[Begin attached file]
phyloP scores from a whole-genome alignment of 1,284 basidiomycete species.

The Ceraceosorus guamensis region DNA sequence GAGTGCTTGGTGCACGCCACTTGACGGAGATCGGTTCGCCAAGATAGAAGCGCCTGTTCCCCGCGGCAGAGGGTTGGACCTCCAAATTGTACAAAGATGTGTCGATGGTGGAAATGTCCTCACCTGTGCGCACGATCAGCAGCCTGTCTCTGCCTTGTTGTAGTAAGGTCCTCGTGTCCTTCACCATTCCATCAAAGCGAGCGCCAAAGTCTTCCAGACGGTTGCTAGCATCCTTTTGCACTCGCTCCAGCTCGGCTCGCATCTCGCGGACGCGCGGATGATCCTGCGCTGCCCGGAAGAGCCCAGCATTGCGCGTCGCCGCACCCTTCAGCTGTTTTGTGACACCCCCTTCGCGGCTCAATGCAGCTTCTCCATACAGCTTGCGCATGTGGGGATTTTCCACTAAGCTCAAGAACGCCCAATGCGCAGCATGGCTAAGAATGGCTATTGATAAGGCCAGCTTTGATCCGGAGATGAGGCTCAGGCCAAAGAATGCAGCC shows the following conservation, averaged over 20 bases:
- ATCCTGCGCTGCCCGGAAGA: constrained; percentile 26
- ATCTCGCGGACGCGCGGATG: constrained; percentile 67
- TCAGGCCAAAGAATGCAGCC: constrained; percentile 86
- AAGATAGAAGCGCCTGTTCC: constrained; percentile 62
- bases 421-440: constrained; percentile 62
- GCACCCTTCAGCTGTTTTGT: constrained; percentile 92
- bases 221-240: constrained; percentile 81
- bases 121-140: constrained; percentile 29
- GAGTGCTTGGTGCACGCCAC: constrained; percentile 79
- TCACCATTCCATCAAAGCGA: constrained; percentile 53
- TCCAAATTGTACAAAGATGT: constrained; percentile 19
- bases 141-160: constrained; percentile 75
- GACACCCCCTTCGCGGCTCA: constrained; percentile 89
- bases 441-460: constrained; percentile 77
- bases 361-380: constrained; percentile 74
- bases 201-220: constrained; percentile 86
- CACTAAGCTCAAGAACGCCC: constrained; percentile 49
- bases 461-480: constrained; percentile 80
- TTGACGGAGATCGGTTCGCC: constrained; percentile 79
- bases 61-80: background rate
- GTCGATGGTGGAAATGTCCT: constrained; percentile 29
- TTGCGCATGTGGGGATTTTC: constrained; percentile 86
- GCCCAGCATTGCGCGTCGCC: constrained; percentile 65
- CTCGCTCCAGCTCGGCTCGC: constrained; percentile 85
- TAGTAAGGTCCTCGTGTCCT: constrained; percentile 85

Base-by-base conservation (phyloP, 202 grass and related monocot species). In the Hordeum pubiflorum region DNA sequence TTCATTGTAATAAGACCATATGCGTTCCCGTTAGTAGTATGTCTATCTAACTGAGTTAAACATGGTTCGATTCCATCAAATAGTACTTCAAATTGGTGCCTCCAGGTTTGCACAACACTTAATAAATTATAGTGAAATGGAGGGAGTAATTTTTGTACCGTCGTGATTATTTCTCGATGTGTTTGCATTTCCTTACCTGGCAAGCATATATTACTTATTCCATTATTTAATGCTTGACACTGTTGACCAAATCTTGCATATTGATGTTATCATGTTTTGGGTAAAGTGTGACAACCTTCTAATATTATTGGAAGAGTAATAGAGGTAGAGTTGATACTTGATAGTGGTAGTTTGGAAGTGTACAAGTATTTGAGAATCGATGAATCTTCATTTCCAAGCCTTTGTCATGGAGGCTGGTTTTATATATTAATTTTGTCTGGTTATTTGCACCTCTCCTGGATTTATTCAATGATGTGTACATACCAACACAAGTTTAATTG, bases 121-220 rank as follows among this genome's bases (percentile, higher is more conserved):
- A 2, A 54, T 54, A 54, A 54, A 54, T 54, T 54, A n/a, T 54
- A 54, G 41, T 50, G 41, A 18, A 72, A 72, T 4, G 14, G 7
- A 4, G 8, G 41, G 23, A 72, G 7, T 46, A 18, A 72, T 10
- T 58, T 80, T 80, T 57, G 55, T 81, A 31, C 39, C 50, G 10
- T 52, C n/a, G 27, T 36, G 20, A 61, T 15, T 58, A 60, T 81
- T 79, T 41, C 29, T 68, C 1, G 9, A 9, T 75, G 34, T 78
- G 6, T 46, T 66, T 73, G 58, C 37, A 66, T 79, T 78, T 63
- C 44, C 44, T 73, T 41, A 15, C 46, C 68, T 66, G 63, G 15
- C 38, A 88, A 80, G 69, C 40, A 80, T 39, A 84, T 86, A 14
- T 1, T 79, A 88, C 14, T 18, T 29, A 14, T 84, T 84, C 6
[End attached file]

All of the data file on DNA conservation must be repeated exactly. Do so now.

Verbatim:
phyloP scores from a whole-genome alignment of 1,284 basidiomycete species.

The Ceraceosorus guamensis region DNA sequence GAGTGCTTGGTGCACGCCACTTGACGGAGATCGGTTCGCCAAGATAGAAGCGCCTGTTCCCCGCGGCAGAGGGTTGGACCTCCAAATTGTACAAAGATGTGTCGATGGTGGAAATGTCCTCACCTGTGCGCACGATCAGCAGCCTGTCTCTGCCTTGTTGTAGTAAGGTCCTCGTGTCCTTCACCATTCCATCAAAGCGAGCGCCAAAGTCTTCCAGACGGTTGCTAGCATCCTTTTGCACTCGCTCCAGCTCGGCTCGCATCTCGCGGACGCGCGGATGATCCTGCGCTGCCCGGAAGAGCCCAGCATTGCGCGTCGCCGCACCCTTCAGCTGTTTTGTGACACCCCCTTCGCGGCTCAATGCAGCTTCTCCATACAGCTTGCGCATGTGGGGATTTTCCACTAAGCTCAAGAACGCCCAATGCGCAGCATGGCTAAGAATGGCTATTGATAAGGCCAGCTTTGATCCGGAGATGAGGCTCAGGCCAAAGAATGCAGCC shows the following conservation, averaged over 20 bases:
- ATCCTGCGCTGCCCGGAAGA: constrained; percentile 26
- ATCTCGCGGACGCGCGGATG: constrained; percentile 67
- TCAGGCCAAAGAATGCAGCC: constrained; percentile 86
- AAGATAGAAGCGCCTGTTCC: constrained; percentile 62
- bases 421-440: constrained; percentile 62
- GCACCCTTCAGCTGTTTTGT: constrained; percentile 92
- bases 221-240: constrained; percentile 81
- bases 121-140: constrained; percentile 29
- GAGTGCTTGGTGCACGCCAC: constrained; percentile 79
- TCACCATTCCATCAAAGCGA: constrained; percentile 53
- TCCAAATTGTACAAAGATGT: constrained; percentile 19
- bases 141-160: constrained; percentile 75
- GACACCCCCTTCGCGGCTCA: constrained; percentile 89
- bases 441-460: constrained; percentile 77
- bases 361-380: constrained; percentile 74
- bases 201-220: constrained; percentile 86
- CACTAAGCTCAAGAACGCCC: constrained; percentile 49
- bases 461-480: constrained; percentile 80
- TTGACGGAGATCGGTTCGCC: constrained; percentile 79
- bases 61-80: background rate
- GTCGATGGTGGAAATGTCCT: constrained; percentile 29
- TTGCGCATGTGGGGATTTTC: constrained; percentile 86
- GCCCAGCATTGCGCGTCGCC: constrained; percentile 65
- CTCGCTCCAGCTCGGCTCGC: constrained; percentile 85
- TAGTAAGGTCCTCGTGTCCT: constrained; percentile 85

Base-by-base conservation (phyloP, 202 grass and related monocot species). In the Hordeum pubiflorum region DNA sequence TTCATTGTAATAAGACCATATGCGTTCCCGTTAGTAGTATGTCTATCTAACTGAGTTAAACATGGTTCGATTCCATCAAATAGTACTTCAAATTGGTGCCTCCAGGTTTGCACAACACTTAATAAATTATAGTGAAATGGAGGGAGTAATTTTTGTACCGTCGTGATTATTTCTCGATGTGTTTGCATTTCCTTACCTGGCAAGCATATATTACTTATTCCATTATTTAATGCTTGACACTGTTGACCAAATCTTGCATATTGATGTTATCATGTTTTGGGTAAAGTGTGACAACCTTCTAATATTATTGGAAGAGTAATAGAGGTAGAGTTGATACTTGATAGTGGTAGTTTGGAAGTGTACAAGTATTTGAGAATCGATGAATCTTCATTTCCAAGCCTTTGTCATGGAGGCTGGTTTTATATATTAATTTTGTCTGGTTATTTGCACCTCTCCTGGATTTATTCAATGATGTGTACATACCAACACAAGTTTAATTG, bases 121-220 rank as follows among this genome's bases (percentile, higher is more conserved):
- A 2, A 54, T 54, A 54, A 54, A 54, T 54, T 54, A n/a, T 54
- A 54, G 41, T 50, G 41, A 18, A 72, A 72, T 4, G 14, G 7
- A 4, G 8, G 41, G 23, A 72, G 7, T 46, A 18, A 72, T 10
- T 58, T 80, T 80, T 57, G 55, T 81, A 31, C 39, C 50, G 10
- T 52, C n/a, G 27, T 36, G 20, A 61, T 15, T 58, A 60, T 81
- T 79, T 41, C 29, T 68, C 1, G 9, A 9, T 75, G 34, T 78
- G 6, T 46, T 66, T 73, G 58, C 37, A 66, T 79, T 78, T 63
- C 44, C 44, T 73, T 41, A 15, C 46, C 68, T 66, G 63, G 15
- C 38, A 88, A 80, G 69, C 40, A 80, T 39, A 84, T 86, A 14
- T 1, T 79, A 88, C 14, T 18, T 29, A 14, T 84, T 84, C 6